Proteases are involved in many aspects of human biology. For example, in the small intestine, proteases digest dietary proteins to allow absorption of amino acids. Other processes mediated by proteases include blood coagulation, immune function, maturation of prohormones, bone formation, programmed cell death, and the recycling of cellular proteins that are no longer needed. Proteases also offer a valuable target in many therapeutic settings, including cancer, Alzheimer’s, and viral infection. A matrix metallopeptidase-9 plays a role in angiogenesis and is a therapeutic target for cancer. Because of their significance in the pathology of disease, proteases are a relevant drug target class. Proteases activity is central to diverse physiological cascades throughout biology. Some are essential for coagulation, while others contribute to cancer pathology.[5,6]

Bacterial diseases become a serious problem in public health. Antibiotic resistance becomes one of the largest worldwide anxieties. Resistance to antibiotics occurs because of the changing nature of bacteria that no longer can be killed. Efficacy of the drug lost. Bacteria that are resistant to antibiotics will multiply and spread so that they become more dangerous.[3] Recent reports indicated that various microbial enzymes might be used as potential matrix-degrading therapeutic agents.[4]

MATERIALS AND METHODS

Samples collection

Three samples were collected from different extreme environment [Figure 1], Jazan, Kingdom of Saudi Arabia. Samples were assembled in 500 mL glass screw cap bottles and brought to the laboratory. These sources of the bacterial isolation were, Salty soil from Farasan island (S), Al-Harth Hot spring soil (H), and Salty water, Red Sea, Farasan Island (W).

Figure 1:: Sources locations for the isolated samples.

Isolation, purification, and screening of proteolytic bacteria

One milliliter of the bacterial sample was taken and diluted with pre-sterilized physiological saline solution (under aseptic conditions) to reach to appropriate dilutions. A 100 μl of each dilution was plated on milk agar (M.A.) in triplicates. The plates were incubated O.N. at 37°C and the number of developed colonies was processed. After incubation, the total bacterial count was recorded as colony-forming units (CFU) mL−1 as described earlier. The developed colonies were repeatedly streaked on NA plates to isolate of pure cultures.[7]

Skim milk nutrient agar medium was used for protease screening for several colonies by streaking method using sterile toothpick and incubated at 37°C. Colonies forming transparent zones, because of partial hydrolysis of milk casein, were selected.[8]

The gelatin hydrolysis test was used to detect the ability of isolated microorganism to produce the enzyme gelatinase. The procedures were done by inoculation a heavy inoculum by stabbing on the tube containing nutrient gelatin medium. After that, incubation the inoculated tube along with an uninoculated medium which utilized as a control tube at 37°C for 14 days. Removing the tubes daily from the incubator and placing in refrigerator (4°C) for 15–30 min until control is gelled. Every day the same method repeats to check for gelatin liquefaction.[9]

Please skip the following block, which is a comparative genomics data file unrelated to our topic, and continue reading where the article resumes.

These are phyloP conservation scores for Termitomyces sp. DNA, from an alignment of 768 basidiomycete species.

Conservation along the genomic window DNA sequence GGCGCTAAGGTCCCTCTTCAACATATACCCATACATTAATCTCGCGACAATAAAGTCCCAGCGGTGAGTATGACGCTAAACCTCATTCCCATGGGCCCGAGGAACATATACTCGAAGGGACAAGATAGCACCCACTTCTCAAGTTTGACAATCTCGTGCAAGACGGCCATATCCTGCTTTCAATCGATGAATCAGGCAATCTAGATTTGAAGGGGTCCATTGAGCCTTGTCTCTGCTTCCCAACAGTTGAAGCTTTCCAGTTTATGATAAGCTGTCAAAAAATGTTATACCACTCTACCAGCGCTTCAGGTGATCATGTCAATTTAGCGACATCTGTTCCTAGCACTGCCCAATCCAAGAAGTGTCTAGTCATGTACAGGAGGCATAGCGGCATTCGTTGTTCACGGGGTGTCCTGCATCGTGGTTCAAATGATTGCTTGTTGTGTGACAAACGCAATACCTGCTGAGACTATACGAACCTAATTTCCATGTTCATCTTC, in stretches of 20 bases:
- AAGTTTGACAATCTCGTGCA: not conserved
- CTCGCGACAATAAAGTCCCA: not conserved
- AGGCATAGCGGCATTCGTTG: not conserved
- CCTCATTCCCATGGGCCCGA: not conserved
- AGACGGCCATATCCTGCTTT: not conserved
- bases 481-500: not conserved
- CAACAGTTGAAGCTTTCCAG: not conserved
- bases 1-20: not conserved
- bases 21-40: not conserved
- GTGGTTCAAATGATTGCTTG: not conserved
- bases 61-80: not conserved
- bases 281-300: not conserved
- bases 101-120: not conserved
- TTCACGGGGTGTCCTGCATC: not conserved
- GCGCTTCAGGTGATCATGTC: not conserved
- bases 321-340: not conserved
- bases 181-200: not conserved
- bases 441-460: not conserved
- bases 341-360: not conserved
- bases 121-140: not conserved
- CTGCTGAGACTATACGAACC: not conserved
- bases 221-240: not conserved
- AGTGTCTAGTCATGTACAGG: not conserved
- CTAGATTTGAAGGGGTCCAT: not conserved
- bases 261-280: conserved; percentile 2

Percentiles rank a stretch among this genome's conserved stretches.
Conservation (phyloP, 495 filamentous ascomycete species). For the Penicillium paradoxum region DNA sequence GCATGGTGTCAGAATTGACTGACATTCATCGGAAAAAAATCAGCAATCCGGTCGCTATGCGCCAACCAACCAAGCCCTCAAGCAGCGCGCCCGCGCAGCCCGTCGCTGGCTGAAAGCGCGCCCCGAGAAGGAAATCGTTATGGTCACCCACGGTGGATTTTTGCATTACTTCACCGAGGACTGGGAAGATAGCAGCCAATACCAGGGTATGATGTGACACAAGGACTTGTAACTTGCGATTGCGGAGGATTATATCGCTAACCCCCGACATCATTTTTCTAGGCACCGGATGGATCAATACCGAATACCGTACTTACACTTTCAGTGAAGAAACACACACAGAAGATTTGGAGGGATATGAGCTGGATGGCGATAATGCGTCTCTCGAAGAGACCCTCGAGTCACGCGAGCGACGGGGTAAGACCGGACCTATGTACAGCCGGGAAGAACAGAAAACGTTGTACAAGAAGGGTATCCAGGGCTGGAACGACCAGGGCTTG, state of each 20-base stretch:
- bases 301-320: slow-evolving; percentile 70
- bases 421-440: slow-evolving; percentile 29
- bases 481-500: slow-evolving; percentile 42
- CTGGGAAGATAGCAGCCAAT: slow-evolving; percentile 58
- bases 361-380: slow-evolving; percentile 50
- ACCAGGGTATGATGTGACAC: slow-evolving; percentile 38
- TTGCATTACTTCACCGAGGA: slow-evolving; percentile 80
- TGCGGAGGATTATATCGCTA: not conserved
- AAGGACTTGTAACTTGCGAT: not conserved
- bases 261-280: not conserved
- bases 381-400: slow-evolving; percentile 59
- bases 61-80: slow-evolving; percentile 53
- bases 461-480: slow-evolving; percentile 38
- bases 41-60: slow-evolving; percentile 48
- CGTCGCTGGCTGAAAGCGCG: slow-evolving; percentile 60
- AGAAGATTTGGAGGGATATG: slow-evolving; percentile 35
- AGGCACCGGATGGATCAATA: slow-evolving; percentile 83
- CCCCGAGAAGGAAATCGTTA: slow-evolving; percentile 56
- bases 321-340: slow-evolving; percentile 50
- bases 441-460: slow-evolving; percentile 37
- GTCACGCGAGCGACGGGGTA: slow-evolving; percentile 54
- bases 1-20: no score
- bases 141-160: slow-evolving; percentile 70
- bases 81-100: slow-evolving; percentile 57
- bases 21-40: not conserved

Characterization of bacterial isolates

Gram staining was done using a commercially kit (Quimica Clinica Aplicada, S.A., Amposta, Spain) according to the standard method.[10]

Catalase mediates the breakdown of hydrogen peroxide H2O2 into oxygen and water. To find out if a particular bacterial isolate is able to produce catalase enzyme, a small inoculum of a bacterial isolate is mixed into hydrogen peroxide solution (3%) and is observed for the rapid elaboration of oxygen bubbles.[11]

Biochemical characterization of bacterial isolates

Biochemical characterization of the proteolytic bacterial isolates was performed using commercially available identification systems API, BioMérieux.[12]

Antibiotics susceptibility test

A single colony of the isolates was picked using a sterile loop and streaked on the Muller-Hinton agar plate. A filter paper disk contained the antibiotics; Cefoxitin (FOX, 30 μg), Aztreonam (ATM, 30 μg), Cefotaxime (CTX, 30 μg), Ceftazidime (CAZ, 30 μg), Amoxicillin/Clavulanate (AUG, 30 μg), Meropenem (MEM, 10 μg), Amikacin (AK, 30 μg), Cefepime (CPM, 30 μg), Piperacillin/Tazobactam (PTZ, 110 μg), Imipenem (IMI, 10 μg), Tetracycline (T, 30 μg), Teicoplanin (TEC, 30 μg), Neomycin (NE, 30 μg), Mupirocin (MUP, 200 μg), Mupirocin (MUP, 5 μg), Rifampicin (RP, 5 μg), Erythromycin (E, 15 μg), Vancomycin (VA, 30 μg), Clindamycin (CD, 2 μg), Trimethoprim/Sulfamethoxaz (TS, 25 μg), Cefuroxime (CXM, 30 μg), Trimethoprim (TM, 5 μg), Ciprofloxacin (CIP, 5 μg), Amoxicillin (AX, 10 μg), Cefazolin (CZ, 30 μg), Penicillin (PG, 10 μg), Fucidin Acid (FC, 10 μg), and Nitrofurantoin (NI, 300 μg) separately were dispensed onto the plate. Using sterilized forceps, each disk was placed on the agar medium to ensure that the disk is attached and fixed on the agar. Muller-Hinton agar medium containing antibiotic disks was incubated O.N. at 35°C in incubator.[13]